Built for the United States Army with the designation VZ-5 was one of a series of experimental aircraft designed to investigate various aspects and solutions for VTOL aircraft. The VZ-5 was an all-metal high-wing monoplane with a fixed tri-cycle undercarriage. The fuselage had an open cockpit for one pilot and a rear-mounted high-tailplane. The unusual aspect of the aircraft was that it had one General Electric turboshaft in the rear fuselage driving four propellers, two each mounted in nacelles on the leading edge of each wing. It also had two small four-bladed tail-rotors mounted above the tailplane for control. The wing had conventional trailing-edge flaps and ailerons but it also had a section of the wing that could be deflected to act as a full-span flap. For a vertical take-off two-thirds of the wing chord acted as a flap in the slipstream of the four propellers.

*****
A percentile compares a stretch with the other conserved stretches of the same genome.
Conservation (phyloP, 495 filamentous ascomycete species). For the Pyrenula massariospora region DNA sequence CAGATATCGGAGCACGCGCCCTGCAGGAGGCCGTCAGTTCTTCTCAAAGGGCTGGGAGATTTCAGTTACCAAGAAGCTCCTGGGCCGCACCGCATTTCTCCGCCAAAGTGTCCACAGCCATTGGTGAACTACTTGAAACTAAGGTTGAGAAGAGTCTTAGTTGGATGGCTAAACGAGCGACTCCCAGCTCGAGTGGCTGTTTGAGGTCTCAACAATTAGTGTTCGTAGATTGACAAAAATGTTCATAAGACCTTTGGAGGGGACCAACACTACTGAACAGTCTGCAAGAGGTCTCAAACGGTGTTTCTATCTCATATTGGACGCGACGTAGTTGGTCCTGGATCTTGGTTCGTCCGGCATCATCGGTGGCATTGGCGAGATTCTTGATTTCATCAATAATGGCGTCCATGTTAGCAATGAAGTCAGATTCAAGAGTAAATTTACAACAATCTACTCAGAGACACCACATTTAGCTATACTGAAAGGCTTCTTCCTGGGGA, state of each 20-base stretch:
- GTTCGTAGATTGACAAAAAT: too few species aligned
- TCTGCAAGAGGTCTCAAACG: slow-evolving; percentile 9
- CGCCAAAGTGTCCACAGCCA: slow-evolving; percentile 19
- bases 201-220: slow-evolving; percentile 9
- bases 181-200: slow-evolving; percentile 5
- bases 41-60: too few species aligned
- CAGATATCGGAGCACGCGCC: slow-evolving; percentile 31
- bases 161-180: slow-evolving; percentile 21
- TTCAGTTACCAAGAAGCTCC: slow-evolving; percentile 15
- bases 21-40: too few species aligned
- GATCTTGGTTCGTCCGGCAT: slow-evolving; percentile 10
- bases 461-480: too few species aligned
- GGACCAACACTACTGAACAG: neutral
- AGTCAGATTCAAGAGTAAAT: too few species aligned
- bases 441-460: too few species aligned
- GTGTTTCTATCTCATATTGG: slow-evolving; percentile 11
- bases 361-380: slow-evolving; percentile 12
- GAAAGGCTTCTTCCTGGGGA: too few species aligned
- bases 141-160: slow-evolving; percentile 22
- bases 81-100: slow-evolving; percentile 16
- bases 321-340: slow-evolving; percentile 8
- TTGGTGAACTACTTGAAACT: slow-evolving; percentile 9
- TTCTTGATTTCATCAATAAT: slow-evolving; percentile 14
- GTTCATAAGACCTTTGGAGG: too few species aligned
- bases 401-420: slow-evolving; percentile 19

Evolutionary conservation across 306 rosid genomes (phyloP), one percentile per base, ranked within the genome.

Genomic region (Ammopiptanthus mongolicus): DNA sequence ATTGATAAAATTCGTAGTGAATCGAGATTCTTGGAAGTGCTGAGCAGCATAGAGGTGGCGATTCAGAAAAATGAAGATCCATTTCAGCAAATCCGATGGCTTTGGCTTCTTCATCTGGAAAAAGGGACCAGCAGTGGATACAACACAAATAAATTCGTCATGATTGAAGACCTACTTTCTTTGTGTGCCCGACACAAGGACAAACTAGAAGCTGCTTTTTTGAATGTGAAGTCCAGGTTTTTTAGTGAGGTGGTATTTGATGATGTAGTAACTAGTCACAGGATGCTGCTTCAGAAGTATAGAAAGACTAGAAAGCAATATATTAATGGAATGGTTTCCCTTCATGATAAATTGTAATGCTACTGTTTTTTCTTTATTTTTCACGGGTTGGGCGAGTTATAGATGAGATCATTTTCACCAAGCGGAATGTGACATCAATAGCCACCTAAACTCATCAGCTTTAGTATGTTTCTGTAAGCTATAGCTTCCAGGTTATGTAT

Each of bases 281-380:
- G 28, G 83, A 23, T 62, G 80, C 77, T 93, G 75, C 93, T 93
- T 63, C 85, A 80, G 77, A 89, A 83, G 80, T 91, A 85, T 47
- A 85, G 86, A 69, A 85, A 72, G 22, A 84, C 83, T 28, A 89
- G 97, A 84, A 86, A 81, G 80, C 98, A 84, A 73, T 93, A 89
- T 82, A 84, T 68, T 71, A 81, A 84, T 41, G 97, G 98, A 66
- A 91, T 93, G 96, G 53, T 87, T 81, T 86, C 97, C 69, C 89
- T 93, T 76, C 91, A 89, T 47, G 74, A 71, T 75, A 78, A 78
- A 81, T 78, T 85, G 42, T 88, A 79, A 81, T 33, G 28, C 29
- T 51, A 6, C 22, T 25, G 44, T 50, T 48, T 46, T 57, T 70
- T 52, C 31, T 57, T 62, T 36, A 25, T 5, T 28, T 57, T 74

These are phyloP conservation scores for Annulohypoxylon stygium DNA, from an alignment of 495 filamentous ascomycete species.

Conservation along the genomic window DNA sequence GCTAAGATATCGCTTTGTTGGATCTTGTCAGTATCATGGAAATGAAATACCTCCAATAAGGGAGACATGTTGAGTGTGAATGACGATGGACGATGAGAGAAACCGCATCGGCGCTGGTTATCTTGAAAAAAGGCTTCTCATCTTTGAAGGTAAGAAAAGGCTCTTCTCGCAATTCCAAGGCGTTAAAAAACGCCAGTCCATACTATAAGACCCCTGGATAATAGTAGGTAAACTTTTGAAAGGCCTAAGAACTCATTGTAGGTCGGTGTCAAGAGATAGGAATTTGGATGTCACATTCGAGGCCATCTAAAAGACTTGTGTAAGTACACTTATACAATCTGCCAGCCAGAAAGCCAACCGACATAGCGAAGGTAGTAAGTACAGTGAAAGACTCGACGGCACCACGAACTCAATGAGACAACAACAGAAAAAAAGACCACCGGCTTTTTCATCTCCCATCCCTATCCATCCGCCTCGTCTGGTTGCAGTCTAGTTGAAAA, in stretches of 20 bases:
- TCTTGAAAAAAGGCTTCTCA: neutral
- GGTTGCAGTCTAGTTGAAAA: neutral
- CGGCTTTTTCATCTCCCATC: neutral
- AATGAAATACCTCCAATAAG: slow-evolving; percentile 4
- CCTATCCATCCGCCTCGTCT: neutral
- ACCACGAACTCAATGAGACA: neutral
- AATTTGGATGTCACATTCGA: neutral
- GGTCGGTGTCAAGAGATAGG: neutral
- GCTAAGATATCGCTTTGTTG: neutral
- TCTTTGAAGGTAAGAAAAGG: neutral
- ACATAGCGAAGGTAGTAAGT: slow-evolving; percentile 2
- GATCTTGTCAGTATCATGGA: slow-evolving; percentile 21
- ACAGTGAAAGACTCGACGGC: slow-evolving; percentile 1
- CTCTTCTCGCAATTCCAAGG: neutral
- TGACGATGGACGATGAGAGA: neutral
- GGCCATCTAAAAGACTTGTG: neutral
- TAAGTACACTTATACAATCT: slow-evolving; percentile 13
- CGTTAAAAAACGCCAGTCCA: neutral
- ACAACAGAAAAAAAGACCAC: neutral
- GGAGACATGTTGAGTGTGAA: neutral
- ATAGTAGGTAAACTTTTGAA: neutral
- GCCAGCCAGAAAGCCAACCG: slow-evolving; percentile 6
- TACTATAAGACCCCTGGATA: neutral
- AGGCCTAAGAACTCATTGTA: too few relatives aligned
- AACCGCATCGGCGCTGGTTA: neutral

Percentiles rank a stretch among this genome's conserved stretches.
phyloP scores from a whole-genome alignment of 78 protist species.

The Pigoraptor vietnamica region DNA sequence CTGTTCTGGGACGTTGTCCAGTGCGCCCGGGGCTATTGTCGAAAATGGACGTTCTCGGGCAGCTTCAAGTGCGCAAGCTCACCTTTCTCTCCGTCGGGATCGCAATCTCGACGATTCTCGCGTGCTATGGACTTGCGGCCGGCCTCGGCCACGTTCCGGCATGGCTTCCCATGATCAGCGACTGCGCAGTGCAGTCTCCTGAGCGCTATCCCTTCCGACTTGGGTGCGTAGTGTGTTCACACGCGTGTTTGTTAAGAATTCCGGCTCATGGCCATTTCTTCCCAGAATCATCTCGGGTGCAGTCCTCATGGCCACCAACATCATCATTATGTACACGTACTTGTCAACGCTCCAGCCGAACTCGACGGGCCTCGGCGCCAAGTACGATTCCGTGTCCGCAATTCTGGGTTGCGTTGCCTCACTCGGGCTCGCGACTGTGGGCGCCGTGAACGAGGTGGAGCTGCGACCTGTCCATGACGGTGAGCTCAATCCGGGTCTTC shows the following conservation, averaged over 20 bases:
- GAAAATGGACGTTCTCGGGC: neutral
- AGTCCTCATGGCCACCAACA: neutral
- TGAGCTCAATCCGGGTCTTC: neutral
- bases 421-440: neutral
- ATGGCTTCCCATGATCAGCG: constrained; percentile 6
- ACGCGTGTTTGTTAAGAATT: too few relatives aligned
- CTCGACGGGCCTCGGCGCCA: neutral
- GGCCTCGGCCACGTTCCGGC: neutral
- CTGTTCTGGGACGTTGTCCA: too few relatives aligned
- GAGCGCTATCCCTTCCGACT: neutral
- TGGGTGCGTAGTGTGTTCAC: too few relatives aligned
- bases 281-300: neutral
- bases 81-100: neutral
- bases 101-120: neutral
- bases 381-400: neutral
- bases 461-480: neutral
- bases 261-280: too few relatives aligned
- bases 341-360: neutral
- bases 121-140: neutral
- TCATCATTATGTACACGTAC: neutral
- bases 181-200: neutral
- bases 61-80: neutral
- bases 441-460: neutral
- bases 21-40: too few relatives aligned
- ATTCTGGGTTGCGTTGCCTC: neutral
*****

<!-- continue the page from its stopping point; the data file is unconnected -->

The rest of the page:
The VZ-5 was first flown tethered on 18 November 1959 but only had limited testing before the project was abandoned. Also see Deflected slipstream for information on the VTOL technology employed with the VZ-5.